The Cowboys must now build a competitive roster around this contract. They spent much of 2019 and ’20 authorizing extensions for core players; they now have Prescott locked down. The team will be banking on the next round of TV deals producing significant cap spikes in the near future — a matter on which Jerry Jones is well informed. That coming to pass would help the organization assemble a strong team around Prescott going forward.

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Cowboys, Dak Prescott Talks Going Well?

We heard yesterday that Dak Prescott and the Cowboys had resumed negotiations on a long-term extension with the March 9th franchise tag deadline looming. Dallas fans will be happy to know that it sounds like those negotiations are going well.

Talks are “progressing” and have been “more productive than they have been” in previous months, sources tell Calvin Watkins of The Dallas Morning News. Obviously if they can’t agree to a deal the Cowboys will tag Prescott and then they’ll have until July to work something out, but the word recently has been that Jerry Jones is hoping to wrap something up quicker than that to give the team clarity entering free agency.

Interestingly, Watkins also sheds a little more light on the second surgery Prescott had in December. That procedure was apparently to “clean up previous problems in the right ankle,” and wasn’t related to the devastating fracture he suffered in that same ankle back in Week 5.

Watkins notes that team officials say it was merely “to strengthen the ankle,” and wasn’t a setback or new injury. Additionally, he writes that Prescott is expected to be ready for training camp in July. In the report from yesterday, we heard that Prescott isn’t looking to top Patrick Mahomes, but is instead probably looking for something in the ballpark of $40MM annually.

Mahomes’ new deal gave him $45MM annually, and Deshaun Watson got around $39MM on his extension. No matter what, it looks like things are finally moving in the right direction after a long impasse.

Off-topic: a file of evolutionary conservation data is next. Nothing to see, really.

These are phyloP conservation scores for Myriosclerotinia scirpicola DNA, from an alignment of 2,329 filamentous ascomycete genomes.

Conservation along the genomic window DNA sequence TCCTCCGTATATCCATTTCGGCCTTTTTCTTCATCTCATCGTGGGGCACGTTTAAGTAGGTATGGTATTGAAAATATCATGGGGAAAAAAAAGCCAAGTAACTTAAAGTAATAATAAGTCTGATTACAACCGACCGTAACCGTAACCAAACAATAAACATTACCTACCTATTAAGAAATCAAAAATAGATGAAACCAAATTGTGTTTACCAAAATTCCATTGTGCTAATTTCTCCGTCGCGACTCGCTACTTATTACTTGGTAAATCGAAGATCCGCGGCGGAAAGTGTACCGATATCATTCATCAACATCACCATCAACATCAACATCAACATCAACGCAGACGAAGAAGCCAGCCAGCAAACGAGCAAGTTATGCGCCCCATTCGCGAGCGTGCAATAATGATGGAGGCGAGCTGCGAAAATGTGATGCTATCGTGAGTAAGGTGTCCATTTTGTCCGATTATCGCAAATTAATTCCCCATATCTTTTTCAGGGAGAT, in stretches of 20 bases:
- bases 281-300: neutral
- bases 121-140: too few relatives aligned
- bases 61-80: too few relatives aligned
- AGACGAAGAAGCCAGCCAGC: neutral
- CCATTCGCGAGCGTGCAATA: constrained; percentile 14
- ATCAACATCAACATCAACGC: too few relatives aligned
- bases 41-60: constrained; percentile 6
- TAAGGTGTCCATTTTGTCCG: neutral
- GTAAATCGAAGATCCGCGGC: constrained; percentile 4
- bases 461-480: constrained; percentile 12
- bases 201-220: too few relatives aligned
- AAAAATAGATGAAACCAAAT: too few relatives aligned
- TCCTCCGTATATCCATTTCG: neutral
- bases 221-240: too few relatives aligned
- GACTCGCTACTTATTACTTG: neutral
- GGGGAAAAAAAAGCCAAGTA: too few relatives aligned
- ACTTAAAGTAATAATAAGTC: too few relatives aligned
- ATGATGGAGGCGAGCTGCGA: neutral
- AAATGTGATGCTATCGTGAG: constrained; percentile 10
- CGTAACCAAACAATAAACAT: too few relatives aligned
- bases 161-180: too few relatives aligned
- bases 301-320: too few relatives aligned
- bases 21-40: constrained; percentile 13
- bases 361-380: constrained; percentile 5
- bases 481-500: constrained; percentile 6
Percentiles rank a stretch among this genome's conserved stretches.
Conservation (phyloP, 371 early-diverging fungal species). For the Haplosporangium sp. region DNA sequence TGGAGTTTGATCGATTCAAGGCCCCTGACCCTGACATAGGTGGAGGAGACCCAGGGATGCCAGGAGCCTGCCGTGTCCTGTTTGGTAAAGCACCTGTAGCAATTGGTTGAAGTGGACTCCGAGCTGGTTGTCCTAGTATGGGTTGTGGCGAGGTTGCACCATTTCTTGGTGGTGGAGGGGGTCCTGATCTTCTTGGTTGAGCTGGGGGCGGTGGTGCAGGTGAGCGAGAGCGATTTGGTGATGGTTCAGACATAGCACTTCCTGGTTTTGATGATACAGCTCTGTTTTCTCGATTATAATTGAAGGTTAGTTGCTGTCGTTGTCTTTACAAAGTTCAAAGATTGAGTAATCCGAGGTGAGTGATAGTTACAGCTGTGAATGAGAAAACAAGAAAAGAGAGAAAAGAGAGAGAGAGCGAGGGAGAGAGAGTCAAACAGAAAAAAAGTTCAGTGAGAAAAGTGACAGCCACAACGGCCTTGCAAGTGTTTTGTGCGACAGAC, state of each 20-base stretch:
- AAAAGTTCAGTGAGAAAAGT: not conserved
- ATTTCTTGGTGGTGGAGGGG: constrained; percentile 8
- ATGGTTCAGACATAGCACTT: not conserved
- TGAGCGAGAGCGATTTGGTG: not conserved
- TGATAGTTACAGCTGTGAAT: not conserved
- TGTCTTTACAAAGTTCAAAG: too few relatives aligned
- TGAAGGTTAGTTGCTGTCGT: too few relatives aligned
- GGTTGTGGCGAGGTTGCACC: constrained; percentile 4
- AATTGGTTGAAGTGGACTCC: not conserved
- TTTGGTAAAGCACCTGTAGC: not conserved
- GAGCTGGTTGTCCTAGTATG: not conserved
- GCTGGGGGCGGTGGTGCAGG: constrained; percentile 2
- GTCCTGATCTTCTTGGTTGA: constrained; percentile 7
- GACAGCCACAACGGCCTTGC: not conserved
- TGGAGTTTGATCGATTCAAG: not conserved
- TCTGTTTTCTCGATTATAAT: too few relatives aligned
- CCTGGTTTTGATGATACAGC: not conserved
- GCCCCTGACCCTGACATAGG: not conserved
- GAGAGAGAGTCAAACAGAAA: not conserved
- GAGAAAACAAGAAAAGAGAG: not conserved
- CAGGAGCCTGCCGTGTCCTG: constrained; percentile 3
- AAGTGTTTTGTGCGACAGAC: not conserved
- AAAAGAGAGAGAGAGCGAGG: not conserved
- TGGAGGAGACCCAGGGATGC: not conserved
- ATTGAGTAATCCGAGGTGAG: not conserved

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Cowboys, Dak Prescott Resume Negotiations

Although the Cowboys have until July to hammer out a long-term extension for Dak Prescott, a key deadline looms in a week. The team has until March 9 to use its franchise tag on its quarterback, or he will be on track for free agency a week later.

The Cowboys understandably would prefer to avoid having a $37MM cap charge on their books going into free agency. Seeking to extend Prescott before the March 9 tag deadline, the Cowboys have resumed negotiations with their sixth-year quarterback, Jane Slater of NFL.com notes (video link).

Prescott is not seeking to eclipse Patrick Mahomes‘ $45MM-per-year pact, per Slater, but the longtime Dallas starter is eyeing a deal that would put him behind the Chiefs superstar. Deshaun Watson‘s $39MM-AAV price may come into play, with that being a more traditional quarterback contract compared to Mahomes’ 10-year re-up. It is safe to say Prescott’s price has risen considerably during his two years of negotiations.

After the two-time Pro Bowler was linked to barely a $30MM-per-year pact in 2019, the 2020 talks centered around a deal that would have paid him in the $35MM-AAV range. A franchise tag provision held up an agreement last summer, though it is unclear how close the sides were to a deal. Prescott played the 2020 season, which became abbreviated because of his ankle injury, on the tag. Watson signed his contract a few weeks after the summer tag deadline, potentially changing this year’s talks.

Prescott’s camp sought a four-year extension in 2020, while the Cowboys pitched a five-year pact. That became a sticking point. The Cowboys’ 2020 offer was believed to have included around $110MM in guarantees. The franchise, as of now, is not believed to have proposed a hike in guaranteed money, Slater adds. That guarantee amount would come in behind only Mahomes and Watson, though it is not known how much of the pact would be fully guaranteed.

Prescott, 27, has been extension-eligible since the 2018 regular season ended, but this process will come to a head this year. The Cowboys not extending Prescott by July 15 would keep him on Kirk Cousins‘ former path in Washington. A 2022 franchise tag would be an untenable $54MM, raising the stakes for the third chapter of these negotiations.